Why you probably shouldn’t add a CLA to your open source project


The question then becomes, if the project’s open source license isn’t sufficient enough for maintainers to feel comfortable accepting code, why should end users be expected to feel comfortable enough to do so? Put another way, why should project maintainers be granted rights and protections beyond those granted to end users (and other contributors)? Most often, this is a sign that the license the project’s using isn’t sufficient for the project’s industry or the maintainer’s legal posture, and moving to a more patent-aware license like Apache, may resolve the need for a CLA entirely.

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I have maintained for years now that CLAs are incredibly dumb. It’s definitely a CYA type of agreement that no one wants to sign. A bunch of lawyers got together and said it’s a good idea.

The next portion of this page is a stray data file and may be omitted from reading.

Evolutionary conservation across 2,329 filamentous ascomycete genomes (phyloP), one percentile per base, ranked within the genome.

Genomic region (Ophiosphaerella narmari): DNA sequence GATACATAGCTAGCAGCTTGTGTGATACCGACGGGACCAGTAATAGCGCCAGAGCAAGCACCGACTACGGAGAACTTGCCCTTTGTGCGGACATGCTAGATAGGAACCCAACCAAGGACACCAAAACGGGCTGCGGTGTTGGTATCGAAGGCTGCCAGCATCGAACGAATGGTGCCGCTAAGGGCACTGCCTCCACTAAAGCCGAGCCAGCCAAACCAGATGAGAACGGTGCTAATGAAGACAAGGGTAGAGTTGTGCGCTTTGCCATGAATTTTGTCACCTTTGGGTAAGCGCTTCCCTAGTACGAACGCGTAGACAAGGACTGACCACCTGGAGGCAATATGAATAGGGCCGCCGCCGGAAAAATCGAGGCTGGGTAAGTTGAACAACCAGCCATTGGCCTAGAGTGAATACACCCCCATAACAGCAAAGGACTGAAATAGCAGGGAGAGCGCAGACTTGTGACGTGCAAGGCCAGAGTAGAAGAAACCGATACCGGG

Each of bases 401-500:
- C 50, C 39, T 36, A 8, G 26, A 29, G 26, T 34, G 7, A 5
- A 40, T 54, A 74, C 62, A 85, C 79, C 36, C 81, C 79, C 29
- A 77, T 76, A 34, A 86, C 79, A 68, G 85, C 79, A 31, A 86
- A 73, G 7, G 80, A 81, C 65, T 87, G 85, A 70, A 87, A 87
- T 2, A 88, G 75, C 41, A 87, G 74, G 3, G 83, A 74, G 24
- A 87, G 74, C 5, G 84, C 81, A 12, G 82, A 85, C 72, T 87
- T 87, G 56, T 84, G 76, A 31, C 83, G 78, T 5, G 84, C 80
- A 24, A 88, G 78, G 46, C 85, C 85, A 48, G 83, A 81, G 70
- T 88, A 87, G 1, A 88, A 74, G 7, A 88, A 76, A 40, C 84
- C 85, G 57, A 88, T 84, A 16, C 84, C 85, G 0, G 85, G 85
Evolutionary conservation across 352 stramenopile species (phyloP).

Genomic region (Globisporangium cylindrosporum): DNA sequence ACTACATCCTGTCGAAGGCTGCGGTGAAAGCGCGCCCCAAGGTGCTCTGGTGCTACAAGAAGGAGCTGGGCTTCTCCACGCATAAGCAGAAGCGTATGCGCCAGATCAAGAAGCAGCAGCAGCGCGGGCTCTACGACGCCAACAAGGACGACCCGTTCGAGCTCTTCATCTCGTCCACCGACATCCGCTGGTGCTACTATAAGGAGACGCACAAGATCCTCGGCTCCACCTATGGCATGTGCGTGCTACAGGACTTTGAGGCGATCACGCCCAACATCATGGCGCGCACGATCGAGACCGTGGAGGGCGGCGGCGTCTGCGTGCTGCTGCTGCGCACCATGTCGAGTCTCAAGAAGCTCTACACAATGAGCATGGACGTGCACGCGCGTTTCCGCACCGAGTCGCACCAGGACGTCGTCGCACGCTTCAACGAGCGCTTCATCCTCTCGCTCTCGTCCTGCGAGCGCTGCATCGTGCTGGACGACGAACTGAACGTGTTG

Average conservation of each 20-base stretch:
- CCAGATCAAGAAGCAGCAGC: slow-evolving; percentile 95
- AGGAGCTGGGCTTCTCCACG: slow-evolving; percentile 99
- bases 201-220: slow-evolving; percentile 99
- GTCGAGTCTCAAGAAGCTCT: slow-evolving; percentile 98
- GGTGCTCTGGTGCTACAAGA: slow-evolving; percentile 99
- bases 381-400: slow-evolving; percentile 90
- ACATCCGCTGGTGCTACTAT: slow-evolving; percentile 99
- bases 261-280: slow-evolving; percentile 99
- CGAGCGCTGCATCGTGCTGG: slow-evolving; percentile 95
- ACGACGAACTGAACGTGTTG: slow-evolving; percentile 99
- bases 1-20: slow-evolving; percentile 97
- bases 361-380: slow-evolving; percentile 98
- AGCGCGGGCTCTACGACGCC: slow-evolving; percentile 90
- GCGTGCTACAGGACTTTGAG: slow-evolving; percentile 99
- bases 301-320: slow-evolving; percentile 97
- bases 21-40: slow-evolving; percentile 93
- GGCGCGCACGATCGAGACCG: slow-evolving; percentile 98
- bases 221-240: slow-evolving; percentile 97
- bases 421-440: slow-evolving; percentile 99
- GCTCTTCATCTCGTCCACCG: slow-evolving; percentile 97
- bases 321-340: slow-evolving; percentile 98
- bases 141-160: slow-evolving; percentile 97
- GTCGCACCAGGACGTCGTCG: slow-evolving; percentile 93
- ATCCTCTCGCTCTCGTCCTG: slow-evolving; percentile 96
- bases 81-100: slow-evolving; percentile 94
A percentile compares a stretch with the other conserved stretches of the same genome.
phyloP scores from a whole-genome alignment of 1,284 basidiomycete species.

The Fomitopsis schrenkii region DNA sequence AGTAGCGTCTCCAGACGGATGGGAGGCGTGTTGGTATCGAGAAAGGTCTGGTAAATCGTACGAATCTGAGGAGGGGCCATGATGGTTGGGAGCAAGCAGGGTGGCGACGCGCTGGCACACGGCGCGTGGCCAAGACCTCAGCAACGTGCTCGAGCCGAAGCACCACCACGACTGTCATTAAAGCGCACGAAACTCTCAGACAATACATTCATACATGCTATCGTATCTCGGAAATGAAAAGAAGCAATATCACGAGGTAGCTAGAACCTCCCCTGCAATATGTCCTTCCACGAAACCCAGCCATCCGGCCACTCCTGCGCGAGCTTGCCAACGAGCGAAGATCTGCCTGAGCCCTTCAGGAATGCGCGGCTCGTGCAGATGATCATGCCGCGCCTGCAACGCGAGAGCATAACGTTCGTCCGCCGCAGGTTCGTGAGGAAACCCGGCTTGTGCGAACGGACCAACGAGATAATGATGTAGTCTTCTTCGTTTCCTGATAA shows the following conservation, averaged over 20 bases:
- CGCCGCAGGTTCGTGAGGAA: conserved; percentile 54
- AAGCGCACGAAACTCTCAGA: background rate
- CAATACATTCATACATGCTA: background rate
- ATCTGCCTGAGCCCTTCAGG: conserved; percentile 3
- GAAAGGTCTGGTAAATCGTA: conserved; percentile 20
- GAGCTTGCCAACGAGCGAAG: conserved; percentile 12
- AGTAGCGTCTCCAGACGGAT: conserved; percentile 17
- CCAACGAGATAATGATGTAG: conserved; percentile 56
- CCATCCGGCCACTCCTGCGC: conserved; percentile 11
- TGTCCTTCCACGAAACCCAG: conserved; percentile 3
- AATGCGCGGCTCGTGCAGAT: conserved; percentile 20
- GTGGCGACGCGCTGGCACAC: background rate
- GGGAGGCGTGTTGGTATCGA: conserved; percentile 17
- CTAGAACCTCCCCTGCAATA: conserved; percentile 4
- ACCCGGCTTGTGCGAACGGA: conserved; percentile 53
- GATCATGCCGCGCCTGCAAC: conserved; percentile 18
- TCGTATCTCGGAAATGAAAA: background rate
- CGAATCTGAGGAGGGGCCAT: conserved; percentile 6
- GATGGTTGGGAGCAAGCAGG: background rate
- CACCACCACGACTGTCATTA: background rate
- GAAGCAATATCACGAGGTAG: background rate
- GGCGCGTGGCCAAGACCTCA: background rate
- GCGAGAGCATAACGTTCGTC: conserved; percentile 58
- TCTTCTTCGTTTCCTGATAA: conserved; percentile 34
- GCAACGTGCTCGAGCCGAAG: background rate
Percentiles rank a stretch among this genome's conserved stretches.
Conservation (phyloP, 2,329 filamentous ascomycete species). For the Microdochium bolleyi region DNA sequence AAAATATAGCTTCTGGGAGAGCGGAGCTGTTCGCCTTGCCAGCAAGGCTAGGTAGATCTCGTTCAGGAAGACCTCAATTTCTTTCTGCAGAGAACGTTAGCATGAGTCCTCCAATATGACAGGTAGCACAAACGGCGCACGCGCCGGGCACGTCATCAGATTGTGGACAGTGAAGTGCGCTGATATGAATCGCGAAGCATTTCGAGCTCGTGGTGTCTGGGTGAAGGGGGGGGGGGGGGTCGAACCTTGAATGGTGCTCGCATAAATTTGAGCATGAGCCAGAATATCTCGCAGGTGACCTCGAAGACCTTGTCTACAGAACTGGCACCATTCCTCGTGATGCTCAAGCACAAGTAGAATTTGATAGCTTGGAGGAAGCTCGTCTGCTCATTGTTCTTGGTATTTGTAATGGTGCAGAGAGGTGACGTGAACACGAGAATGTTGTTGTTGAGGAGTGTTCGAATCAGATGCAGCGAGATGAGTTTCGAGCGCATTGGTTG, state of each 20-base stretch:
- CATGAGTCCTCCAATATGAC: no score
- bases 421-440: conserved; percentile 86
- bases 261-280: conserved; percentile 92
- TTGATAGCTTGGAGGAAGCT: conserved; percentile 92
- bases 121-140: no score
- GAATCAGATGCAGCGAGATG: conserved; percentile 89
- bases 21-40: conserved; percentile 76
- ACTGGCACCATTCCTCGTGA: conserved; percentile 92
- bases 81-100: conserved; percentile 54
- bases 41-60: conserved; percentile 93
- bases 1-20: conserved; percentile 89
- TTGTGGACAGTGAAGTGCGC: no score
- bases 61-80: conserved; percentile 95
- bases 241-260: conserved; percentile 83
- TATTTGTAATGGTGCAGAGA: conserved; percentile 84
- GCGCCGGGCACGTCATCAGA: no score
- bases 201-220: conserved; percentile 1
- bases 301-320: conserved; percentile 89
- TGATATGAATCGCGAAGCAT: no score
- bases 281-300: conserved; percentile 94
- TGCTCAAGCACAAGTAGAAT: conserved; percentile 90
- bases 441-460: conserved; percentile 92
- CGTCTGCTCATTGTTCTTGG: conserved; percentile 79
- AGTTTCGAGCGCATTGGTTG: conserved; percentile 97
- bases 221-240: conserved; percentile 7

It adds completely unnecessary friction for contributors who commonly just want their contribution to be accepted for selfish reasons. Sometimes adding friction is good because it improves quality of the project, but in this case, it does not improve the quality of the tickets submitted to the issue tracker or the source code submitted via a PR.

As with any engineering decision, if something is not needed, delete it.

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